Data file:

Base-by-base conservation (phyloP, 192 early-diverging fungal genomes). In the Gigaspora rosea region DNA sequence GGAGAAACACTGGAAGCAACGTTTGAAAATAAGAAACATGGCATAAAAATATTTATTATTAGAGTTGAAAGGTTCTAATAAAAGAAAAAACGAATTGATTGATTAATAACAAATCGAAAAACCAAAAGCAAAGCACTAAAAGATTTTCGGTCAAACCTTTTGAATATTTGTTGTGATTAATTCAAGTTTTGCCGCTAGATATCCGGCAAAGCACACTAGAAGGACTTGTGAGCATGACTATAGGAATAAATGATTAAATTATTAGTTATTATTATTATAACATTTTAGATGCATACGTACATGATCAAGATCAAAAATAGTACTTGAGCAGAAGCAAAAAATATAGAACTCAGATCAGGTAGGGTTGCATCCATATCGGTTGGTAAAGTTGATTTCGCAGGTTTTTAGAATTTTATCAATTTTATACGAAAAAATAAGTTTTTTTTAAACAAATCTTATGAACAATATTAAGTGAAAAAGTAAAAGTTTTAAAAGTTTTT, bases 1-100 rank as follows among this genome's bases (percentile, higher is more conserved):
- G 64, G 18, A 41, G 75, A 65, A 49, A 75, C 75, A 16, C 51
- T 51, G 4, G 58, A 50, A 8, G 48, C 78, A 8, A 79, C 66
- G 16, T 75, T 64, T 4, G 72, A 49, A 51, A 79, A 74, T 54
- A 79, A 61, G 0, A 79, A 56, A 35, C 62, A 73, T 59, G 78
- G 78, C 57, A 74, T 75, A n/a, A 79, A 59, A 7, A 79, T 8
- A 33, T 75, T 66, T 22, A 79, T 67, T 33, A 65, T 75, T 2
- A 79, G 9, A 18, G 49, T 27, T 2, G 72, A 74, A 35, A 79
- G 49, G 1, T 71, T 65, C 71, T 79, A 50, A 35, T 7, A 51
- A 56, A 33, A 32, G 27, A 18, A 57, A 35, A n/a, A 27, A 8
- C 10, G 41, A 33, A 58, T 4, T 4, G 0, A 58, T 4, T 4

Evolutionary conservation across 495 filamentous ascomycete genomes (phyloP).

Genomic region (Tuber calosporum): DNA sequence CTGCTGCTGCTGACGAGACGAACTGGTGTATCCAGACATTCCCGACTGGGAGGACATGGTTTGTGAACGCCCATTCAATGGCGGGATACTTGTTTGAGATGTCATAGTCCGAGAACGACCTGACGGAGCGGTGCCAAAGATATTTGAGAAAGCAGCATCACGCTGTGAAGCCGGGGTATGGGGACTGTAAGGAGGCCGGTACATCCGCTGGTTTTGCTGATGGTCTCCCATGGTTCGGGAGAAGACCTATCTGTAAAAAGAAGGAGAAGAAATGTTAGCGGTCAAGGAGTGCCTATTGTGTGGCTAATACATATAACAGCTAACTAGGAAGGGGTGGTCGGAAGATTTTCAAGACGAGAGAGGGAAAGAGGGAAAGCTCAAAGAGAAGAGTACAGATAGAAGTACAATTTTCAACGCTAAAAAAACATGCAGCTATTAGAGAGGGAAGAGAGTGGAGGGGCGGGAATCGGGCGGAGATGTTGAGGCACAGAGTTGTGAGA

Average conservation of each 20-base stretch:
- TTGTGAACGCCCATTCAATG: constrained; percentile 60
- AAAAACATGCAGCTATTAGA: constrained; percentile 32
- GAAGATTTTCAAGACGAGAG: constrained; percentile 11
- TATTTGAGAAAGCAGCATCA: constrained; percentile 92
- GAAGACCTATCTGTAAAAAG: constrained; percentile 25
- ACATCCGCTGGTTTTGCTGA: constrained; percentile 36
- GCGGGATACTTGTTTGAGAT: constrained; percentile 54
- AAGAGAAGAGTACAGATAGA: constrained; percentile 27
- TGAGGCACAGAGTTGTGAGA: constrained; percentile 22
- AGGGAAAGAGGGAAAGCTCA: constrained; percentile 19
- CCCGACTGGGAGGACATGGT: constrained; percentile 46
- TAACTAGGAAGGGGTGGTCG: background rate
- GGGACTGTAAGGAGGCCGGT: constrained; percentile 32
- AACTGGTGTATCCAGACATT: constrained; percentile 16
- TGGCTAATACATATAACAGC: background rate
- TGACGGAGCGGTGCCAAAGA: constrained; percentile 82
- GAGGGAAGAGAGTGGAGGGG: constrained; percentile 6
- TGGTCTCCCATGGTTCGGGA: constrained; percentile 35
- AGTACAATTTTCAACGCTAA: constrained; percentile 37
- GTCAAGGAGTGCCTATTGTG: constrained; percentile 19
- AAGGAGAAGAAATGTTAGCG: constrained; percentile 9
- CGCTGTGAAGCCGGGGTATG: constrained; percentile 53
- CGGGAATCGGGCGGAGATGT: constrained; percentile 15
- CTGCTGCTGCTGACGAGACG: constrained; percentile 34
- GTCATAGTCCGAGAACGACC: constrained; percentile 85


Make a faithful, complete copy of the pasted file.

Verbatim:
Base-by-base conservation (phyloP, 192 early-diverging fungal genomes). In the Gigaspora rosea region DNA sequence GGAGAAACACTGGAAGCAACGTTTGAAAATAAGAAACATGGCATAAAAATATTTATTATTAGAGTTGAAAGGTTCTAATAAAAGAAAAAACGAATTGATTGATTAATAACAAATCGAAAAACCAAAAGCAAAGCACTAAAAGATTTTCGGTCAAACCTTTTGAATATTTGTTGTGATTAATTCAAGTTTTGCCGCTAGATATCCGGCAAAGCACACTAGAAGGACTTGTGAGCATGACTATAGGAATAAATGATTAAATTATTAGTTATTATTATTATAACATTTTAGATGCATACGTACATGATCAAGATCAAAAATAGTACTTGAGCAGAAGCAAAAAATATAGAACTCAGATCAGGTAGGGTTGCATCCATATCGGTTGGTAAAGTTGATTTCGCAGGTTTTTAGAATTTTATCAATTTTATACGAAAAAATAAGTTTTTTTTAAACAAATCTTATGAACAATATTAAGTGAAAAAGTAAAAGTTTTAAAAGTTTTT, bases 1-100 rank as follows among this genome's bases (percentile, higher is more conserved):
- G 64, G 18, A 41, G 75, A 65, A 49, A 75, C 75, A 16, C 51
- T 51, G 4, G 58, A 50, A 8, G 48, C 78, A 8, A 79, C 66
- G 16, T 75, T 64, T 4, G 72, A 49, A 51, A 79, A 74, T 54
- A 79, A 61, G 0, A 79, A 56, A 35, C 62, A 73, T 59, G 78
- G 78, C 57, A 74, T 75, A n/a, A 79, A 59, A 7, A 79, T 8
- A 33, T 75, T 66, T 22, A 79, T 67, T 33, A 65, T 75, T 2
- A 79, G 9, A 18, G 49, T 27, T 2, G 72, A 74, A 35, A 79
- G 49, G 1, T 71, T 65, C 71, T 79, A 50, A 35, T 7, A 51
- A 56, A 33, A 32, G 27, A 18, A 57, A 35, A n/a, A 27, A 8
- C 10, G 41, A 33, A 58, T 4, T 4, G 0, A 58, T 4, T 4

Evolutionary conservation across 495 filamentous ascomycete genomes (phyloP).

Genomic region (Tuber calosporum): DNA sequence CTGCTGCTGCTGACGAGACGAACTGGTGTATCCAGACATTCCCGACTGGGAGGACATGGTTTGTGAACGCCCATTCAATGGCGGGATACTTGTTTGAGATGTCATAGTCCGAGAACGACCTGACGGAGCGGTGCCAAAGATATTTGAGAAAGCAGCATCACGCTGTGAAGCCGGGGTATGGGGACTGTAAGGAGGCCGGTACATCCGCTGGTTTTGCTGATGGTCTCCCATGGTTCGGGAGAAGACCTATCTGTAAAAAGAAGGAGAAGAAATGTTAGCGGTCAAGGAGTGCCTATTGTGTGGCTAATACATATAACAGCTAACTAGGAAGGGGTGGTCGGAAGATTTTCAAGACGAGAGAGGGAAAGAGGGAAAGCTCAAAGAGAAGAGTACAGATAGAAGTACAATTTTCAACGCTAAAAAAACATGCAGCTATTAGAGAGGGAAGAGAGTGGAGGGGCGGGAATCGGGCGGAGATGTTGAGGCACAGAGTTGTGAGA

Average conservation of each 20-base stretch:
- TTGTGAACGCCCATTCAATG: constrained; percentile 60
- AAAAACATGCAGCTATTAGA: constrained; percentile 32
- GAAGATTTTCAAGACGAGAG: constrained; percentile 11
- TATTTGAGAAAGCAGCATCA: constrained; percentile 92
- GAAGACCTATCTGTAAAAAG: constrained; percentile 25
- ACATCCGCTGGTTTTGCTGA: constrained; percentile 36
- GCGGGATACTTGTTTGAGAT: constrained; percentile 54
- AAGAGAAGAGTACAGATAGA: constrained; percentile 27
- TGAGGCACAGAGTTGTGAGA: constrained; percentile 22
- AGGGAAAGAGGGAAAGCTCA: constrained; percentile 19
- CCCGACTGGGAGGACATGGT: constrained; percentile 46
- TAACTAGGAAGGGGTGGTCG: background rate
- GGGACTGTAAGGAGGCCGGT: constrained; percentile 32
- AACTGGTGTATCCAGACATT: constrained; percentile 16
- TGGCTAATACATATAACAGC: background rate
- TGACGGAGCGGTGCCAAAGA: constrained; percentile 82
- GAGGGAAGAGAGTGGAGGGG: constrained; percentile 6
- TGGTCTCCCATGGTTCGGGA: constrained; percentile 35
- AGTACAATTTTCAACGCTAA: constrained; percentile 37
- GTCAAGGAGTGCCTATTGTG: constrained; percentile 19
- AAGGAGAAGAAATGTTAGCG: constrained; percentile 9
- CGCTGTGAAGCCGGGGTATG: constrained; percentile 53
- CGGGAATCGGGCGGAGATGT: constrained; percentile 15
- CTGCTGCTGCTGACGAGACG: constrained; percentile 34
- GTCATAGTCCGAGAACGACC: constrained; percentile 85